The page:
Date first published: 09/02/2021
Key sectors: all
Key risks: policy continuity; political instability; governability
Ecuador is headed towards a presidential runoff on 11 April with one the contenders still to be confirmed two days after the 7 February general elections. The runoff itself was no surprise – left-wing candidate Andres Arauz was widely expected to win the vote although without the 40 per cent threshold and 10- point margin over the runner-up needed to win outright. The surprise is the technical tie between leftist indigenous environmental activist Yaku Perez and centre-right former banker Guillermo Lasso, who had secured 20.12 and 19.49 per cent of the vote, respectively, with 98.15 per cent of the ballots counted.
Why it matters
A shift to the left overlaid with forced alliances and heightened policy and regulatory uncertainty seems increasingly likely. Delays in confirming the results and a likely vote recount request on behalf of either Perez or Lasso will add to underlying tensions stemming from the impact of the COVID-19 pandemic on the country’s already extremely fragile economic and financial position.
Centre-left President Lenin Moreno did not run for re-election and his unpopular policies, including austerity and debt restructuring deals with private creditors and the IMF will be exposed to rollbacks. Perez’s anti-industrial mining stance also risks denting recent efforts to develop the sector. Legislative gridlock stemming from a fragmented National Assembly which will result from the legislative elections also held on 7 February, will further add to the governability risks the incoming administration will face when requiring forced alliances to subsist.
Prior to the vote, the runoff was expected to be between Arauz, former culture minister under leftist former president Rafael Correa, and Lasso, who narrowly lost the runoff vote against Moreno in 2017. It was set to be a contest defined by ideological lines: a return to Correa’s socialist Citizens’ Revolution or a considerable degree of policy continuity under Lasso. Moreno, Correa’s former friend and ally, moved away from Correa’s policies and made efforts to improve the business environment, crack down on corruption and seek support from multilateral lenders including the IMF.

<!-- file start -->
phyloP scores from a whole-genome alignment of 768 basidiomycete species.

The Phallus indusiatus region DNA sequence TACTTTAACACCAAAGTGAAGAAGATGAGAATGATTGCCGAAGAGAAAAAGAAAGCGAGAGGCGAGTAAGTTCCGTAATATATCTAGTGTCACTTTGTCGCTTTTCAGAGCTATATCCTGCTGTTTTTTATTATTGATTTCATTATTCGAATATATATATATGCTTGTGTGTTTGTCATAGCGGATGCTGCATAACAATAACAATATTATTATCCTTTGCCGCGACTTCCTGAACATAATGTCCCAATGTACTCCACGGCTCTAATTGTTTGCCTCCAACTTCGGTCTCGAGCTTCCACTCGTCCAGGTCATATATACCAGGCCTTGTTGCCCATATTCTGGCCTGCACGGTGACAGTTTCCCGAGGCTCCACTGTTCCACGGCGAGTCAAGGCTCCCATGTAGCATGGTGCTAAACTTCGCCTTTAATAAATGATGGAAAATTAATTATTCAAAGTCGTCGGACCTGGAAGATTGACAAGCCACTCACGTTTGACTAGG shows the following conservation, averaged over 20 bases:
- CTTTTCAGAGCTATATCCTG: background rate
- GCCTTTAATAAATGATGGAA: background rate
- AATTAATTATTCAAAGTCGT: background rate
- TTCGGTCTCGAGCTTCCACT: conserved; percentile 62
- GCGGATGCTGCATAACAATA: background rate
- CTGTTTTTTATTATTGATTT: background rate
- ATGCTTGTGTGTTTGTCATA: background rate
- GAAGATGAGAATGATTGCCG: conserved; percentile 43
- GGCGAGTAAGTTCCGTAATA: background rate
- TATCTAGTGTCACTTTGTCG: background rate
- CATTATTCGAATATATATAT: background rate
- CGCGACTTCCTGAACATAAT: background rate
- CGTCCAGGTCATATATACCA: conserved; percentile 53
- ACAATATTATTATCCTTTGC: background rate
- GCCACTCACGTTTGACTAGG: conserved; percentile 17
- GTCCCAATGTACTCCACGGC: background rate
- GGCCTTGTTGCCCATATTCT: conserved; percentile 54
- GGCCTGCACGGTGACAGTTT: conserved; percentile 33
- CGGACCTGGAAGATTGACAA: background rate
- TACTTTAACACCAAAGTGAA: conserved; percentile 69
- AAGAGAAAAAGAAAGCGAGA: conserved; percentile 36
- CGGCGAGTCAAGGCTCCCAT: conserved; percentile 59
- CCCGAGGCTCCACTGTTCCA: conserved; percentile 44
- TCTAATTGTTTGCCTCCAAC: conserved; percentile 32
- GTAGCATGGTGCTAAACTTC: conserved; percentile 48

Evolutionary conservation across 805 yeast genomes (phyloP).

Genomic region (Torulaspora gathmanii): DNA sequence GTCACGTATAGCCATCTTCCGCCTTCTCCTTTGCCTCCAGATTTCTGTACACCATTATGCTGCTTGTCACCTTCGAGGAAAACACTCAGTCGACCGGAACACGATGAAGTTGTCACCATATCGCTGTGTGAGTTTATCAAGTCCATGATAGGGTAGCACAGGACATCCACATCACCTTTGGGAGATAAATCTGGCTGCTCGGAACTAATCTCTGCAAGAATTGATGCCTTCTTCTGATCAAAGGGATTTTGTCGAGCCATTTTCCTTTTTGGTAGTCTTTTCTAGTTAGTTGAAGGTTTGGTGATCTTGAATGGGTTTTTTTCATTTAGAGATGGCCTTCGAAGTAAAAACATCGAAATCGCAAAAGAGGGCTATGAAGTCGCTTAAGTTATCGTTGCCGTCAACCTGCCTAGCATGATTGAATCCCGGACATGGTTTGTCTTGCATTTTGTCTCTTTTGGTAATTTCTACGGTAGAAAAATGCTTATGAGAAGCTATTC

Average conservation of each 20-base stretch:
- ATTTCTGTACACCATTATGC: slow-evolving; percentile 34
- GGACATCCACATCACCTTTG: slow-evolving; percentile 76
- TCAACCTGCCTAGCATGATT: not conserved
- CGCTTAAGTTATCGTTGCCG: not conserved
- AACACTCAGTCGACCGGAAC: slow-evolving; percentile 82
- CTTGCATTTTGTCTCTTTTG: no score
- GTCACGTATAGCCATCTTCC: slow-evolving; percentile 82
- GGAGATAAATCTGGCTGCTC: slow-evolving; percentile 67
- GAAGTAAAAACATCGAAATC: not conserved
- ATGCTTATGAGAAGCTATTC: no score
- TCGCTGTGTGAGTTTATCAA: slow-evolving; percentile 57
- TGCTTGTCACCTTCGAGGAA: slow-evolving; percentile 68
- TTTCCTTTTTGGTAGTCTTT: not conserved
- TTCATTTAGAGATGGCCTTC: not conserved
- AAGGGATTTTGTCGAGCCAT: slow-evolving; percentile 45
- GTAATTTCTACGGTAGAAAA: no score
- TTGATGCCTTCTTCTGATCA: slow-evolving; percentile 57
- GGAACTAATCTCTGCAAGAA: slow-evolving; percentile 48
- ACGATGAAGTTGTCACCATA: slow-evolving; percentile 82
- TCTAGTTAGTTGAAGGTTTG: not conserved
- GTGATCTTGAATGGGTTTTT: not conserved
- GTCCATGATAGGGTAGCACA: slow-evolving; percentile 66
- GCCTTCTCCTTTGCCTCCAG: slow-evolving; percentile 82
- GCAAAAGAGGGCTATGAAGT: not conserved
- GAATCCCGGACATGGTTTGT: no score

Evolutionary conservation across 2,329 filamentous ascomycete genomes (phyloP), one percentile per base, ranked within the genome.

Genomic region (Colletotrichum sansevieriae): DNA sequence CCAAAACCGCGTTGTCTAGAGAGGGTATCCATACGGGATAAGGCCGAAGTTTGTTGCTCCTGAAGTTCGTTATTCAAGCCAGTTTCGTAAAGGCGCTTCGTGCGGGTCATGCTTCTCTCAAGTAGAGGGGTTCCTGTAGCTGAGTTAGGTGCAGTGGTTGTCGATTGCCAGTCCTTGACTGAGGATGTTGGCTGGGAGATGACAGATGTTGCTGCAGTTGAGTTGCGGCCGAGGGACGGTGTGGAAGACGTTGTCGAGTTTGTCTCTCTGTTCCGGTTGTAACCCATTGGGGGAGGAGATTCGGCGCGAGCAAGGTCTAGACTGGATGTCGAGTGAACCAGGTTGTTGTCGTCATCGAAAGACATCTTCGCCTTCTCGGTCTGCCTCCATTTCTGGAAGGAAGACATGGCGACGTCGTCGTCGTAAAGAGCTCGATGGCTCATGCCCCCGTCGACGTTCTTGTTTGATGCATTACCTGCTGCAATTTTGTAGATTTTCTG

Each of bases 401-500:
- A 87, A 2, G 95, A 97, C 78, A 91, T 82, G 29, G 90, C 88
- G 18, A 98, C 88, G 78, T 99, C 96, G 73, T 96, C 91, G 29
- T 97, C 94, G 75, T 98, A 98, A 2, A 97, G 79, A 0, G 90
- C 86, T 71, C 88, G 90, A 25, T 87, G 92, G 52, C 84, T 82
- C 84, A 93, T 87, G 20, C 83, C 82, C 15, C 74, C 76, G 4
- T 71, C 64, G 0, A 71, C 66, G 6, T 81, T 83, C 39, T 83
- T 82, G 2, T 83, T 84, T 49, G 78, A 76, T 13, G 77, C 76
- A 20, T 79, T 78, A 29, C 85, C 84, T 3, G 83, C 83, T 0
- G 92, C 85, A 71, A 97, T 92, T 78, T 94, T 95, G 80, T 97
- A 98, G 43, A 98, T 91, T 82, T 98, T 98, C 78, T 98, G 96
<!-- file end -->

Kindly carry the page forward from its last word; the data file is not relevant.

Popular disenchantment with Moreno’s policies likely led to Lasso’s poor results and Perez’s surprise best-ever performance for an indigenous presidential candidate. Perez also opposes Correa and stands for an alternative left-wing option. The fact that Xavier Hervas, a businessman from the agricultural sector with no experience in politics, secured 15.97 per cent of the vote as candidate for the Democratic Left (ID) contributes to the complexity of potential future alliances to secure a certain degree of governability. Arauz counts with around 32 per cent of the vote. Hervas, who ran on the premise of breaking the confrontational stance of Correa’s left and the conservative right, is yet to confirm who he would support in a second round, particularly one between two left-wing candidates.
Policy and regulatory uncertainty, potential contract reviews and a stronger presence of the state in key sectors such as oil and gas will increase under an Arauz or a Perez administration. The former candidate has promised to move away from austerity starting by distributing US$1,000 to 1 million families in his first week in office and by seeking to review the relationship with the IMF. Perez has vowed to review mining contracts and debt deals. Should Lasso make it to the runoff fraud allegations will likely mount and indigenous-led protests risk erupting.